DALLAS (BP) -- "I'm not here to talk to you about religion," pastor Greg Laurie told the crowd Sunday evening (June 10) at AT&T Stadium in Arlington, Texas, for the Crossover Dallas Harvest America crusade.
"I'm here to talk to you about a relationship with God that you can experience," he said. "Christ can fill that big hole that is in your heart right now. We all need Him. We all need a Savior. There's so much stuff to distract us and emptiness to make us feel alone. Yet, Jesus, who created us, also gives us purpose. Jesus loves us all-- no matter what we do or say or have done before -- so much."
In an era of divisiveness and lost hope, Laurie brought a message of unity in Christ and salvation to a crowd that preliminary counts put at 35,000 people. Laurie repeatedly pointed those in attendance back to the cross -- back to Jesus.
By the end of the evening, Harvest America reported that 2,339 made salvation decisions at the event. The event was live streamed, and 100,000 people viewed online and 400 churches participated. There were 875 salvations reported from online viewers.
Leading up to the crusade, there were several door-to-door evangelism events, and Southern Baptists reported 1,015 salvations.
The crusade included musical guests Switchfoot, Crowder, Trip Lee, Phil Wickham and Chris Tomlin, who kicked off the event with a mix of new music and classic songs that supported the crusade's straightforward, evangelistic message -- the world needs Jesus.
"There is Someone who loves you and Someone who values you," Laurie said. "He's called Jesus Christ. He'll give you a future worth living."
In the wake of two high-profile suicides the previous week -- designer Kate Spade and television personality Anthony Bourdain -- Laurie's message and the entire event aimed to send the hope of the Gospel to people in attendance at the stadium and those watching at simulcast locations around the world.
"So many people in our generation and across generations are living in quiet desperation," said Jack Graham, pastor of Prestonwood Baptist Church in nearby Plano, Texas, before the event. "Those two were celebrities. So, their stories are all in the news. Yet, many struggle with depression and thoughts of suicide. So often you hear people say, 'We didn't know they were living in such pain.' As Christians, this makes us aware that every person needs the Lord. There's a hunger for meaning and purpose in life. There's so much brokenness in people's lives, but we know of a way they can heal from those wounds -- the Gospel message of hope and love."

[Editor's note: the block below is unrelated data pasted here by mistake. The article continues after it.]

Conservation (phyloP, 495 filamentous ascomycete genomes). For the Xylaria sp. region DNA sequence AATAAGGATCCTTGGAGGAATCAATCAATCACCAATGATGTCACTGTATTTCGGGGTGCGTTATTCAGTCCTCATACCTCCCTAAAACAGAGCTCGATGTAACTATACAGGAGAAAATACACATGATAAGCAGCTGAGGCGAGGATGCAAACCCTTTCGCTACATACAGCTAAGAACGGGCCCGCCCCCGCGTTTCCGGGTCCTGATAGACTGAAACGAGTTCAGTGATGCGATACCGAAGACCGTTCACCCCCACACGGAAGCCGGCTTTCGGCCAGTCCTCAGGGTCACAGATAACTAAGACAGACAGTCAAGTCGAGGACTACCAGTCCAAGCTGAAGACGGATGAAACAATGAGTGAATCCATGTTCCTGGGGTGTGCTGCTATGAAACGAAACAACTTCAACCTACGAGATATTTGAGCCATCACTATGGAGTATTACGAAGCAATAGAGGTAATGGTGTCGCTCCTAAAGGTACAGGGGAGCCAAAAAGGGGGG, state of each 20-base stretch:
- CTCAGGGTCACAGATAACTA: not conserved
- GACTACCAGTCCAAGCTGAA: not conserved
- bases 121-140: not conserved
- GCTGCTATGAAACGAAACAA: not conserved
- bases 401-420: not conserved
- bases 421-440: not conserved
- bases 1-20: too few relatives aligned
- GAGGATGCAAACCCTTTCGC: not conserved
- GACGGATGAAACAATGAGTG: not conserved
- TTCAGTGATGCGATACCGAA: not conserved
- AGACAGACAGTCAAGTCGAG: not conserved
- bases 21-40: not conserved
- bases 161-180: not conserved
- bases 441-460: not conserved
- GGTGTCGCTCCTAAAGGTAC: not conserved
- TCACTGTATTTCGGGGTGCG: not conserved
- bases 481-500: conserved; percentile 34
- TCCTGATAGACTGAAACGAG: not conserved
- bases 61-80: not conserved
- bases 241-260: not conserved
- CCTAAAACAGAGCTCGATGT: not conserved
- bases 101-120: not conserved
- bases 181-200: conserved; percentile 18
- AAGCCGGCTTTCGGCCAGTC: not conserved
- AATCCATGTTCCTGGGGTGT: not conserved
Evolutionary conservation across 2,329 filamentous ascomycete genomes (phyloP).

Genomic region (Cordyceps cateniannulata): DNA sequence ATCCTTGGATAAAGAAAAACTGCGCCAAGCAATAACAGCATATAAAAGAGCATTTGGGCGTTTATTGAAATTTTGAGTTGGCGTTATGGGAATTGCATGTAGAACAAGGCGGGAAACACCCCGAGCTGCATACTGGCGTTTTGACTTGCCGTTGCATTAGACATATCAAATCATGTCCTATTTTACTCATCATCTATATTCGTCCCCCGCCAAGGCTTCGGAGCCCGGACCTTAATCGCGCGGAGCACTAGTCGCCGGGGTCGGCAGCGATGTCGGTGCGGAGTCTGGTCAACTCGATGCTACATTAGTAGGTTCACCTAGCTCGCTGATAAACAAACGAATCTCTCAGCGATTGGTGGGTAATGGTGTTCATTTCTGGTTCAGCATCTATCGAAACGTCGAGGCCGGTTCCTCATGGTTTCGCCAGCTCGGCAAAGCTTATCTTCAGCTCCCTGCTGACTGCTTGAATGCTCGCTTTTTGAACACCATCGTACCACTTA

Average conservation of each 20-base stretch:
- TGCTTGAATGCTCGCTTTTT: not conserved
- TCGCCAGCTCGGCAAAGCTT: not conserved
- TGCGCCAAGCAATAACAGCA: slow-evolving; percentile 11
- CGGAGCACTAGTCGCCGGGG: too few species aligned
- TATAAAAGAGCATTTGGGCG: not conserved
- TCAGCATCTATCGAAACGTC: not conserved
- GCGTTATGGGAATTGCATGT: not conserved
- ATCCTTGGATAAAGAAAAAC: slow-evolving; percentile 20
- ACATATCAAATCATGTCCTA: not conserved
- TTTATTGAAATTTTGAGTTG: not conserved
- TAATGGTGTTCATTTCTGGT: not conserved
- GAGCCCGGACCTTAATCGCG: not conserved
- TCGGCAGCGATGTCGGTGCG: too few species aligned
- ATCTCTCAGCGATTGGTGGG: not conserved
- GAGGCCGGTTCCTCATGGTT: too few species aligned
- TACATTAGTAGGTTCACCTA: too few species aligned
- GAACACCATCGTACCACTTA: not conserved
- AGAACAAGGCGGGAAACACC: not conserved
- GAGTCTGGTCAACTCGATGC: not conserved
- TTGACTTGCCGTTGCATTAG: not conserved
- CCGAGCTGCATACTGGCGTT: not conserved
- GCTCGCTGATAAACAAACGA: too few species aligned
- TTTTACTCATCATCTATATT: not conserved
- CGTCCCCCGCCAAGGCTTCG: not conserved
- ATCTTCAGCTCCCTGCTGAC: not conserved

Laurie noted, "We wanted to make sure that those who could not attend in Dallas could still hear what we had to say about Jesus Christ."
The event, Laurie said, could not have come at a better time as the nation and the world seem to be on edge with each other and themselves. Pastor Graham agreed.
"People might say crusades are over but all you have to do is look around," Graham said of the thousands who gathered Sunday night. "It works because it brings people together in a time when we have so much dissonance and division."
Graham played a key role in leading his church and many others in the Dallas-area to mobilize their congregations to invite lost friends to the event and support it by volunteering.
"I believe in invitational evangelism," Graham said. "We invite many to come to know and follow Christ in our churches. And in a great environment like AT&T Stadium, a crusade can bring churches together and allow a great evangelist to proclaim the Gospel and invite people to Christ in an effective way."
Before his message, during a tribute to evangelist Billy Graham, Laurie said, "In every generation, music will change, customs will change, many things will change, but never the Gospel. Our God is able to do abundantly more according to the power of Jesus who works in us. This generation desperately needs good news."
Sunday night's crusade followed a week of evangelistic Crossover Dallas activities throughout the city. Participants from all over the area and the nation came into town early before the Southern Baptist Convention's annual meeting so they could take part in outreach activities.
Believers who brought friends to the event were encouraged by how clearly the Gospel was proclaimed.
"This was a great opportunity for people to hear, 'God loves you,'" said attendee Brian Cole, minister of communications and worship at Hillcrest Baptist Church in Cedar Hill, Texas.
Sabrina Gordon, who made a 20-minute drive to Arlington, said she was drawn in by the music and "captivated by the artists who used their talents God gave them."
"I couldn't keep calm," attendee Jane Mwangi said. "Harvest America was where thousands gathered in the name of our Lord Jesus Christ and declared He is King of Kings and Lord of Lords."
Laurie ended the evening by inviting people to the stadium floor if they wanted to begin a relationship with Christ.
"No matter what, come with your sins. Come with your questions," Laurie said to a quiet crowd. "Don't live another day without Jesus Christ."
NAMB is already working with local Southern Baptist partners in Alabama to begin planning outreach efforts for next year as the Southern Baptist Convention meets in Birmingham, Ala.